This Thursday, January 11th marks my return to Rivertown Theaters for the Performing Arts, as once again I help provide the on-stage musical accompaniment to the month-long production of "Greater Tuna." I'll be joined by Scott Frilot and Sherri Montz (Ginger and the Bee) and by longtime friend and collaborator Chris Finney. See the pic above for the dates, and get your tickets now at www.rivertowntheaters.com.
"Where the Lion's Club is too liberal and Patsy Cline never dies!"
1/15/2019 UPDATE: Below is the review of "Greater Tuna" from NOLA.com!
By Theodore P. Mahne, NOLA.com
"Greater Tuna" has been a popular property on local stages for nearly 25 years. Along with shows like "Nunsense," while the humor of "Tuna" is basically a one-note affair, it has resulted in repeated productions, as well as several sequels, all of which draw reliable audiences.
In fact, the show was the first piece of theater staged in the metropolitan area after Hurricane Katrina. Sean Patterson and Gary Rucker starred in it then, and have now returned to the roles with a revival on the mainstage at the Rivertown Theaters for the Performing Arts.
By now, many of the laughs of "Greater Tuna" are familiar, if not always riotously so. As one of the best comic partnerships in local theater, Rucker and Patterson play off of one another so well that the quirky characters generally are in good hands.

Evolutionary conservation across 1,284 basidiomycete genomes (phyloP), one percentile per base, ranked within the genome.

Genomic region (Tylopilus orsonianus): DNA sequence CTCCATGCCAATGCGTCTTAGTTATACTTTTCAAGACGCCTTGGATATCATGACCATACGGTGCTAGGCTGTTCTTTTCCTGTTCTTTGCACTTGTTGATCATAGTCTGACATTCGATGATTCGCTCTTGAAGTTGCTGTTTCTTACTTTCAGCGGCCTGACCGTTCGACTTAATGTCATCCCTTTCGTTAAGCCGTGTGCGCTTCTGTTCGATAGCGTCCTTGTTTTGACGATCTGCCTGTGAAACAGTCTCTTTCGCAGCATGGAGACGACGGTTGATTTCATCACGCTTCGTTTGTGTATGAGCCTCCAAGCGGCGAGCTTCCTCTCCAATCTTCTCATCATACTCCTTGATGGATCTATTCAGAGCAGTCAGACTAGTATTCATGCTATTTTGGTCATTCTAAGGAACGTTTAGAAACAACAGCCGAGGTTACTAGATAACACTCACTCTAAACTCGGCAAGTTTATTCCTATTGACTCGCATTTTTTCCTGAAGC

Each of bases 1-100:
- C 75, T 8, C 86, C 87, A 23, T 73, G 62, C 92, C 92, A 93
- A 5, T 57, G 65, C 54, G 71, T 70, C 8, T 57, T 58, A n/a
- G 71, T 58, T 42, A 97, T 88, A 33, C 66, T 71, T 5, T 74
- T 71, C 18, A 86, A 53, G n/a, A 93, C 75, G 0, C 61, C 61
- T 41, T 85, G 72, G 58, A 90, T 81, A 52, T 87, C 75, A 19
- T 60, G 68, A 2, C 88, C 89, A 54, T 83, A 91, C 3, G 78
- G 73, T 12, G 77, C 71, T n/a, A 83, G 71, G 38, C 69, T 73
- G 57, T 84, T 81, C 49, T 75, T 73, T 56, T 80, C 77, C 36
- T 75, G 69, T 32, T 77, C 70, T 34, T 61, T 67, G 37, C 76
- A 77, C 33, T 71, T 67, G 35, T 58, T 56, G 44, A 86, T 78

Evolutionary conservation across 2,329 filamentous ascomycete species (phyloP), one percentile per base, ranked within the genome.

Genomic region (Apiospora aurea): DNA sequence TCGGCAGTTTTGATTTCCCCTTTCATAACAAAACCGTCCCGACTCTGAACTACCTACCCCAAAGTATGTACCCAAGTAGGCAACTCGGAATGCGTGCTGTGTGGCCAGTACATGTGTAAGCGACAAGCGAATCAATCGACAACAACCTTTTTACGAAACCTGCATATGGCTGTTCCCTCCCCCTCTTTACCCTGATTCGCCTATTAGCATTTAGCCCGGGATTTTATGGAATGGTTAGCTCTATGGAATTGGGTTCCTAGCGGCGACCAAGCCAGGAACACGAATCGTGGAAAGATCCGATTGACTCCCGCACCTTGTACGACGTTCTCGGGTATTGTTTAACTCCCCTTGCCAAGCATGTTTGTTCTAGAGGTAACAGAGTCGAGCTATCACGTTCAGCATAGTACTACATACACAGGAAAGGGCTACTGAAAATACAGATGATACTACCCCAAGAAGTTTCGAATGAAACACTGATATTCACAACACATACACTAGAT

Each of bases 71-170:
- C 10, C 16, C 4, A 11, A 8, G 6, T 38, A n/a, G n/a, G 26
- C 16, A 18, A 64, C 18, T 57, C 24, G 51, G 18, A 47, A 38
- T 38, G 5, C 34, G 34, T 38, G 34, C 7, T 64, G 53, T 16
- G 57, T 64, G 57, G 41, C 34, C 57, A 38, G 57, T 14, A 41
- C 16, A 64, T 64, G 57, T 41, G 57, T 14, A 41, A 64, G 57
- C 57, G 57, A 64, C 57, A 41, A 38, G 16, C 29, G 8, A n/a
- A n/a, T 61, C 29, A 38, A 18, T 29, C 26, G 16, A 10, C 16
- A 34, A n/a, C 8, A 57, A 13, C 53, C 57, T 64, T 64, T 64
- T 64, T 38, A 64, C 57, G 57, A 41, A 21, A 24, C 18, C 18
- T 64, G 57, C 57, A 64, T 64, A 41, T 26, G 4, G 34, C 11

For those unfamiliar with it, the comedy by Jaston Williams, Joe Sears and Ed Howard is set in the tiny fictional town of Tuna, Texas. The eccentric, inept citizenry we encounter range from a pair of good ol' boy radio disc jockeys and a dopey Humane Society worker to a drunken UFOlogist and family of utter bumpkins. The trick is that all 20 characters - men, women and dog - are played by Patterson and Rucker through a series of quick changes between scenes.
Among the funniest moments are the scenes in which Rucker and Patterson directly interact with one another. Opening as a pair of down-home, laid-back DJs who would make Garrison Keillor seem like a shock jock, they establish the aw-shucks tone of much of the comedy.
Other comic highlights include Rucker as the pitifully compassionate but dumb Humane Society employee Petey Fisk, and as Vera Carp, the town snob and leader of the anti-pornography organization, the Smut Snatchers. Patterson shows off his comic chops most effectively as Pearl Burras, an old biddy whose hobby is poisoning local dogs, and as the crusading Rev. Spikes.
The redneck humor with some of the characters hasn't aged well. At points, it seems unclear if the audience is laughing at these small-minded figures or cheering them on.
Kate Jensen's appropriately fuddy-duddy costumes help establish the varied characters of the town. Eric Porter's simple set provides ample playing space for the performers.
The onstage band, Squirrel Crossing, provided the pre-show music and pleasing, Patsy Cline-inspired interludes between scenes. Perched overhead and upstage, the band is comprised of Chris Finney, Scott Frilot, Sherri Montz, and Ted Torres.